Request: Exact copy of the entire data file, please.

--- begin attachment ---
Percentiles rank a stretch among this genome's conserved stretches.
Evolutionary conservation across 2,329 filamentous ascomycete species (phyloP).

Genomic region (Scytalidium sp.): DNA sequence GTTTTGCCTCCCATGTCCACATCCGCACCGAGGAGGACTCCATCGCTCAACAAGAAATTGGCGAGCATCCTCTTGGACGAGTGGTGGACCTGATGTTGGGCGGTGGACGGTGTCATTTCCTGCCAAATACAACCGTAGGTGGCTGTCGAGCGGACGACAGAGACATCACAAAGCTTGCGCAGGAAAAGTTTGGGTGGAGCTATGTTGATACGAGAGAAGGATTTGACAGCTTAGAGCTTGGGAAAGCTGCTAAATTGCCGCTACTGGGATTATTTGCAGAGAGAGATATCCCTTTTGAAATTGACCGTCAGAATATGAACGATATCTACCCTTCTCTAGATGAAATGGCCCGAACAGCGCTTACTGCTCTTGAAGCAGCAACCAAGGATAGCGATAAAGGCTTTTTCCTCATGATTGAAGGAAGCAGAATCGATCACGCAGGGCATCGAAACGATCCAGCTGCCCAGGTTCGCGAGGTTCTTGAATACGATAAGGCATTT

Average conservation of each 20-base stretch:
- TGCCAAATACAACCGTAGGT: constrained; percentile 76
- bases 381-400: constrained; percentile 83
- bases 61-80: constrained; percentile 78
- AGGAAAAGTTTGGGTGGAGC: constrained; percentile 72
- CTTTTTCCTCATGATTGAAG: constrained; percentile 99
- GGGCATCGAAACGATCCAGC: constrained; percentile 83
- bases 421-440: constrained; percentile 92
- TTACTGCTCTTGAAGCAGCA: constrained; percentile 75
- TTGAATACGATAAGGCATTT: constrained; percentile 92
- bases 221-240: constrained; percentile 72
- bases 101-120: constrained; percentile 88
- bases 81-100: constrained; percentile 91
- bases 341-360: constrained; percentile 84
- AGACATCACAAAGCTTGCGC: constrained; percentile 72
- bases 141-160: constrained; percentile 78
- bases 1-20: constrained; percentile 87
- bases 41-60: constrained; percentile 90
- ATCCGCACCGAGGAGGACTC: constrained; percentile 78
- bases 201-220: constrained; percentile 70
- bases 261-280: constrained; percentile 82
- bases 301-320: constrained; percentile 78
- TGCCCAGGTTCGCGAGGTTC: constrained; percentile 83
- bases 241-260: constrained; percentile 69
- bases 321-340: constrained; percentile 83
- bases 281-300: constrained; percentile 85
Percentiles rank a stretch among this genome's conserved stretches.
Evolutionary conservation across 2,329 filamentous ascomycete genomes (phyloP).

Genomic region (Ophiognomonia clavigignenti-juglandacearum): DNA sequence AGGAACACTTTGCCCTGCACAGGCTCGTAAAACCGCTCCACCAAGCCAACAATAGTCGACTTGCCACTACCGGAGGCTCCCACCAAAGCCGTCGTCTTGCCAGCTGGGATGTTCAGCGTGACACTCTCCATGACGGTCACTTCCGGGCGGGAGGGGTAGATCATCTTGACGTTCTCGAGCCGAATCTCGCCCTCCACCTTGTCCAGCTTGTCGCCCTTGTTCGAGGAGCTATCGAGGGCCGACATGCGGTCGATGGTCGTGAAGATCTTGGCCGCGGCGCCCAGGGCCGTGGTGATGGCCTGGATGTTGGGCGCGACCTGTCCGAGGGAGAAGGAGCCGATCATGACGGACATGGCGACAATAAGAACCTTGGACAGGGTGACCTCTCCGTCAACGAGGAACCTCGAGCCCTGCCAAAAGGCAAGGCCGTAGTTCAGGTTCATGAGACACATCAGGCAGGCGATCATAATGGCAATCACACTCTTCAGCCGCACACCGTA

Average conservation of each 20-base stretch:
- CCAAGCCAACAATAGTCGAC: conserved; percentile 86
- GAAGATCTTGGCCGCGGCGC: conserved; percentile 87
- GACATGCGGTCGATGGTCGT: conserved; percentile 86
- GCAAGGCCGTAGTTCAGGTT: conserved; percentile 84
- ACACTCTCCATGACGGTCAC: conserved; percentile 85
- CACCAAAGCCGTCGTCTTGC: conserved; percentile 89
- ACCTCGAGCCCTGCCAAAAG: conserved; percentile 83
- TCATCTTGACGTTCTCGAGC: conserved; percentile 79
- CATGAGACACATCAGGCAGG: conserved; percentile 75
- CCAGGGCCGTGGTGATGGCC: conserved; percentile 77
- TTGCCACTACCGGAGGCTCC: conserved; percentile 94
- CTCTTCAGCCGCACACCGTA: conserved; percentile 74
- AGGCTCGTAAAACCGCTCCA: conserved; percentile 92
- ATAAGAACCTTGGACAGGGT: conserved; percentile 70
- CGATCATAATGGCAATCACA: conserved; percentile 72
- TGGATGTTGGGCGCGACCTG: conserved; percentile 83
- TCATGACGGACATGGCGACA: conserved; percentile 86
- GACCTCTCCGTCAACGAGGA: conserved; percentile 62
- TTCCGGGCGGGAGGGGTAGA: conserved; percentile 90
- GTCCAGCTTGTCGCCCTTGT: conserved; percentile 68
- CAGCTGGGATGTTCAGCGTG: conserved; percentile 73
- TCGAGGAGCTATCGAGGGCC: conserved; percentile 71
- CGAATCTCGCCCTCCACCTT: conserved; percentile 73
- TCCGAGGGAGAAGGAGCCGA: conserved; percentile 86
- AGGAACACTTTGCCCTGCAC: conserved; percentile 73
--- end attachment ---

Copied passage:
Percentiles rank a stretch among this genome's conserved stretches.
Evolutionary conservation across 2,329 filamentous ascomycete species (phyloP).

Genomic region (Scytalidium sp.): DNA sequence GTTTTGCCTCCCATGTCCACATCCGCACCGAGGAGGACTCCATCGCTCAACAAGAAATTGGCGAGCATCCTCTTGGACGAGTGGTGGACCTGATGTTGGGCGGTGGACGGTGTCATTTCCTGCCAAATACAACCGTAGGTGGCTGTCGAGCGGACGACAGAGACATCACAAAGCTTGCGCAGGAAAAGTTTGGGTGGAGCTATGTTGATACGAGAGAAGGATTTGACAGCTTAGAGCTTGGGAAAGCTGCTAAATTGCCGCTACTGGGATTATTTGCAGAGAGAGATATCCCTTTTGAAATTGACCGTCAGAATATGAACGATATCTACCCTTCTCTAGATGAAATGGCCCGAACAGCGCTTACTGCTCTTGAAGCAGCAACCAAGGATAGCGATAAAGGCTTTTTCCTCATGATTGAAGGAAGCAGAATCGATCACGCAGGGCATCGAAACGATCCAGCTGCCCAGGTTCGCGAGGTTCTTGAATACGATAAGGCATTT

Average conservation of each 20-base stretch:
- TGCCAAATACAACCGTAGGT: constrained; percentile 76
- bases 381-400: constrained; percentile 83
- bases 61-80: constrained; percentile 78
- AGGAAAAGTTTGGGTGGAGC: constrained; percentile 72
- CTTTTTCCTCATGATTGAAG: constrained; percentile 99
- GGGCATCGAAACGATCCAGC: constrained; percentile 83
- bases 421-440: constrained; percentile 92
- TTACTGCTCTTGAAGCAGCA: constrained; percentile 75
- TTGAATACGATAAGGCATTT: constrained; percentile 92
- bases 221-240: constrained; percentile 72
- bases 101-120: constrained; percentile 88
- bases 81-100: constrained; percentile 91
- bases 341-360: constrained; percentile 84
- AGACATCACAAAGCTTGCGC: constrained; percentile 72
- bases 141-160: constrained; percentile 78
- bases 1-20: constrained; percentile 87
- bases 41-60: constrained; percentile 90
- ATCCGCACCGAGGAGGACTC: constrained; percentile 78
- bases 201-220: constrained; percentile 70
- bases 261-280: constrained; percentile 82
- bases 301-320: constrained; percentile 78
- TGCCCAGGTTCGCGAGGTTC: constrained; percentile 83
- bases 241-260: constrained; percentile 69
- bases 321-340: constrained; percentile 83
- bases 281-300: constrained; percentile 85
Percentiles rank a stretch among this genome's conserved stretches.
Evolutionary conservation across 2,329 filamentous ascomycete genomes (phyloP).

Genomic region (Ophiognomonia clavigignenti-juglandacearum): DNA sequence AGGAACACTTTGCCCTGCACAGGCTCGTAAAACCGCTCCACCAAGCCAACAATAGTCGACTTGCCACTACCGGAGGCTCCCACCAAAGCCGTCGTCTTGCCAGCTGGGATGTTCAGCGTGACACTCTCCATGACGGTCACTTCCGGGCGGGAGGGGTAGATCATCTTGACGTTCTCGAGCCGAATCTCGCCCTCCACCTTGTCCAGCTTGTCGCCCTTGTTCGAGGAGCTATCGAGGGCCGACATGCGGTCGATGGTCGTGAAGATCTTGGCCGCGGCGCCCAGGGCCGTGGTGATGGCCTGGATGTTGGGCGCGACCTGTCCGAGGGAGAAGGAGCCGATCATGACGGACATGGCGACAATAAGAACCTTGGACAGGGTGACCTCTCCGTCAACGAGGAACCTCGAGCCCTGCCAAAAGGCAAGGCCGTAGTTCAGGTTCATGAGACACATCAGGCAGGCGATCATAATGGCAATCACACTCTTCAGCCGCACACCGTA

Average conservation of each 20-base stretch:
- CCAAGCCAACAATAGTCGAC: conserved; percentile 86
- GAAGATCTTGGCCGCGGCGC: conserved; percentile 87
- GACATGCGGTCGATGGTCGT: conserved; percentile 86
- GCAAGGCCGTAGTTCAGGTT: conserved; percentile 84
- ACACTCTCCATGACGGTCAC: conserved; percentile 85
- CACCAAAGCCGTCGTCTTGC: conserved; percentile 89
- ACCTCGAGCCCTGCCAAAAG: conserved; percentile 83
- TCATCTTGACGTTCTCGAGC: conserved; percentile 79
- CATGAGACACATCAGGCAGG: conserved; percentile 75
- CCAGGGCCGTGGTGATGGCC: conserved; percentile 77
- TTGCCACTACCGGAGGCTCC: conserved; percentile 94
- CTCTTCAGCCGCACACCGTA: conserved; percentile 74
- AGGCTCGTAAAACCGCTCCA: conserved; percentile 92
- ATAAGAACCTTGGACAGGGT: conserved; percentile 70
- CGATCATAATGGCAATCACA: conserved; percentile 72
- TGGATGTTGGGCGCGACCTG: conserved; percentile 83
- TCATGACGGACATGGCGACA: conserved; percentile 86
- GACCTCTCCGTCAACGAGGA: conserved; percentile 62
- TTCCGGGCGGGAGGGGTAGA: conserved; percentile 90
- GTCCAGCTTGTCGCCCTTGT: conserved; percentile 68
- CAGCTGGGATGTTCAGCGTG: conserved; percentile 73
- TCGAGGAGCTATCGAGGGCC: conserved; percentile 71
- CGAATCTCGCCCTCCACCTT: conserved; percentile 73
- TCCGAGGGAGAAGGAGCCGA: conserved; percentile 86
- AGGAACACTTTGCCCTGCAC: conserved; percentile 73